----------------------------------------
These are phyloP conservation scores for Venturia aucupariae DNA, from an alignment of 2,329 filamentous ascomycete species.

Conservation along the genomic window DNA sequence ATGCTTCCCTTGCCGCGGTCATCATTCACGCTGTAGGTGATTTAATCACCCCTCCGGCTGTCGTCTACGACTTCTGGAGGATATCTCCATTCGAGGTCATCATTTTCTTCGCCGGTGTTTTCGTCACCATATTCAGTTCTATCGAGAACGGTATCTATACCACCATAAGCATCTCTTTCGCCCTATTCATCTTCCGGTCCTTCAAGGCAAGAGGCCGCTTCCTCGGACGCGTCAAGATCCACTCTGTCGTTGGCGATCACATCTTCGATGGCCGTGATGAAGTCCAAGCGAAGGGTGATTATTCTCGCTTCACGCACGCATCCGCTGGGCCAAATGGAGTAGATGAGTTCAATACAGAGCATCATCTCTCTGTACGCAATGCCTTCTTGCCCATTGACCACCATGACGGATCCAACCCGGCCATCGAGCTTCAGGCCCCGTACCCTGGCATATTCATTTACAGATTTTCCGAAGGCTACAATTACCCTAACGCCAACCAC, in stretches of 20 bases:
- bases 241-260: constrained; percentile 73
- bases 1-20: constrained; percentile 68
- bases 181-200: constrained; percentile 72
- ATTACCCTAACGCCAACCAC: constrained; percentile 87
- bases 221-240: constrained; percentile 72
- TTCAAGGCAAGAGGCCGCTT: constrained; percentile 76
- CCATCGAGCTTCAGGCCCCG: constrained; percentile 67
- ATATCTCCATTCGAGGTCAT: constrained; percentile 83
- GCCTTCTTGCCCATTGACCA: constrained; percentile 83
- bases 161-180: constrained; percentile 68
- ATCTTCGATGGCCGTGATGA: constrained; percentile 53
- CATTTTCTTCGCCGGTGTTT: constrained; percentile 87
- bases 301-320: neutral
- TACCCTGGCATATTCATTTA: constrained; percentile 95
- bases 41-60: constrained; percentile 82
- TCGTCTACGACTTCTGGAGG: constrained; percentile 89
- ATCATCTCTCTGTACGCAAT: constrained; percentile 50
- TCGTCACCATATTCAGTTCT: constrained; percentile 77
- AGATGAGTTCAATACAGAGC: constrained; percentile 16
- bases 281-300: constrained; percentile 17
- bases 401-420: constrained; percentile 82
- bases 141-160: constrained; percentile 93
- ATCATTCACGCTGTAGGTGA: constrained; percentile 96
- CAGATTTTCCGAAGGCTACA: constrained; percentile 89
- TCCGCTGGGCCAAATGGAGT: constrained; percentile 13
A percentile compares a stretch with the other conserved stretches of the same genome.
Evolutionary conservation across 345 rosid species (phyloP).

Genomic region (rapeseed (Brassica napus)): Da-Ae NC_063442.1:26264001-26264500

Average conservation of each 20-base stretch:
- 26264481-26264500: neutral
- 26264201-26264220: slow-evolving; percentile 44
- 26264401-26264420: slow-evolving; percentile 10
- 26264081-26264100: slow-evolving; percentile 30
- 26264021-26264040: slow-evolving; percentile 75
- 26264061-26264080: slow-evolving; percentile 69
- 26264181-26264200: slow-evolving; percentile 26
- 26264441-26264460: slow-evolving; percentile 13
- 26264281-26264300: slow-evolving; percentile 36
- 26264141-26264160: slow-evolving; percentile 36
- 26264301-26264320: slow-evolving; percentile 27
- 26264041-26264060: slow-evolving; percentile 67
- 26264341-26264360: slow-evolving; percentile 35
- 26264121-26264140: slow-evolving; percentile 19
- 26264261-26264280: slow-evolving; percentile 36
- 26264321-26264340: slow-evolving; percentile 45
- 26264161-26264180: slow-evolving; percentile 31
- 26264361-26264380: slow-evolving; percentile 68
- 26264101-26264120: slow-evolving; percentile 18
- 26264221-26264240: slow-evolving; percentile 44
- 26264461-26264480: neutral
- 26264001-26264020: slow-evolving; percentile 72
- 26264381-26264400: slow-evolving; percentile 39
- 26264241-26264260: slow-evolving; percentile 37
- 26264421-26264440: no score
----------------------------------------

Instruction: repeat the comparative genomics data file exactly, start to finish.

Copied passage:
These are phyloP conservation scores for Venturia aucupariae DNA, from an alignment of 2,329 filamentous ascomycete species.

Conservation along the genomic window DNA sequence ATGCTTCCCTTGCCGCGGTCATCATTCACGCTGTAGGTGATTTAATCACCCCTCCGGCTGTCGTCTACGACTTCTGGAGGATATCTCCATTCGAGGTCATCATTTTCTTCGCCGGTGTTTTCGTCACCATATTCAGTTCTATCGAGAACGGTATCTATACCACCATAAGCATCTCTTTCGCCCTATTCATCTTCCGGTCCTTCAAGGCAAGAGGCCGCTTCCTCGGACGCGTCAAGATCCACTCTGTCGTTGGCGATCACATCTTCGATGGCCGTGATGAAGTCCAAGCGAAGGGTGATTATTCTCGCTTCACGCACGCATCCGCTGGGCCAAATGGAGTAGATGAGTTCAATACAGAGCATCATCTCTCTGTACGCAATGCCTTCTTGCCCATTGACCACCATGACGGATCCAACCCGGCCATCGAGCTTCAGGCCCCGTACCCTGGCATATTCATTTACAGATTTTCCGAAGGCTACAATTACCCTAACGCCAACCAC, in stretches of 20 bases:
- bases 241-260: constrained; percentile 73
- bases 1-20: constrained; percentile 68
- bases 181-200: constrained; percentile 72
- ATTACCCTAACGCCAACCAC: constrained; percentile 87
- bases 221-240: constrained; percentile 72
- TTCAAGGCAAGAGGCCGCTT: constrained; percentile 76
- CCATCGAGCTTCAGGCCCCG: constrained; percentile 67
- ATATCTCCATTCGAGGTCAT: constrained; percentile 83
- GCCTTCTTGCCCATTGACCA: constrained; percentile 83
- bases 161-180: constrained; percentile 68
- ATCTTCGATGGCCGTGATGA: constrained; percentile 53
- CATTTTCTTCGCCGGTGTTT: constrained; percentile 87
- bases 301-320: neutral
- TACCCTGGCATATTCATTTA: constrained; percentile 95
- bases 41-60: constrained; percentile 82
- TCGTCTACGACTTCTGGAGG: constrained; percentile 89
- ATCATCTCTCTGTACGCAAT: constrained; percentile 50
- TCGTCACCATATTCAGTTCT: constrained; percentile 77
- AGATGAGTTCAATACAGAGC: constrained; percentile 16
- bases 281-300: constrained; percentile 17
- bases 401-420: constrained; percentile 82
- bases 141-160: constrained; percentile 93
- ATCATTCACGCTGTAGGTGA: constrained; percentile 96
- CAGATTTTCCGAAGGCTACA: constrained; percentile 89
- TCCGCTGGGCCAAATGGAGT: constrained; percentile 13
A percentile compares a stretch with the other conserved stretches of the same genome.
Evolutionary conservation across 345 rosid species (phyloP).

Genomic region (rapeseed (Brassica napus)): Da-Ae NC_063442.1:26264001-26264500

Average conservation of each 20-base stretch:
- 26264481-26264500: neutral
- 26264201-26264220: slow-evolving; percentile 44
- 26264401-26264420: slow-evolving; percentile 10
- 26264081-26264100: slow-evolving; percentile 30
- 26264021-26264040: slow-evolving; percentile 75
- 26264061-26264080: slow-evolving; percentile 69
- 26264181-26264200: slow-evolving; percentile 26
- 26264441-26264460: slow-evolving; percentile 13
- 26264281-26264300: slow-evolving; percentile 36
- 26264141-26264160: slow-evolving; percentile 36
- 26264301-26264320: slow-evolving; percentile 27
- 26264041-26264060: slow-evolving; percentile 67
- 26264341-26264360: slow-evolving; percentile 35
- 26264121-26264140: slow-evolving; percentile 19
- 26264261-26264280: slow-evolving; percentile 36
- 26264321-26264340: slow-evolving; percentile 45
- 26264161-26264180: slow-evolving; percentile 31
- 26264361-26264380: slow-evolving; percentile 68
- 26264101-26264120: slow-evolving; percentile 18
- 26264221-26264240: slow-evolving; percentile 44
- 26264461-26264480: neutral
- 26264001-26264020: slow-evolving; percentile 72
- 26264381-26264400: slow-evolving; percentile 39
- 26264241-26264260: slow-evolving; percentile 37
- 26264421-26264440: no score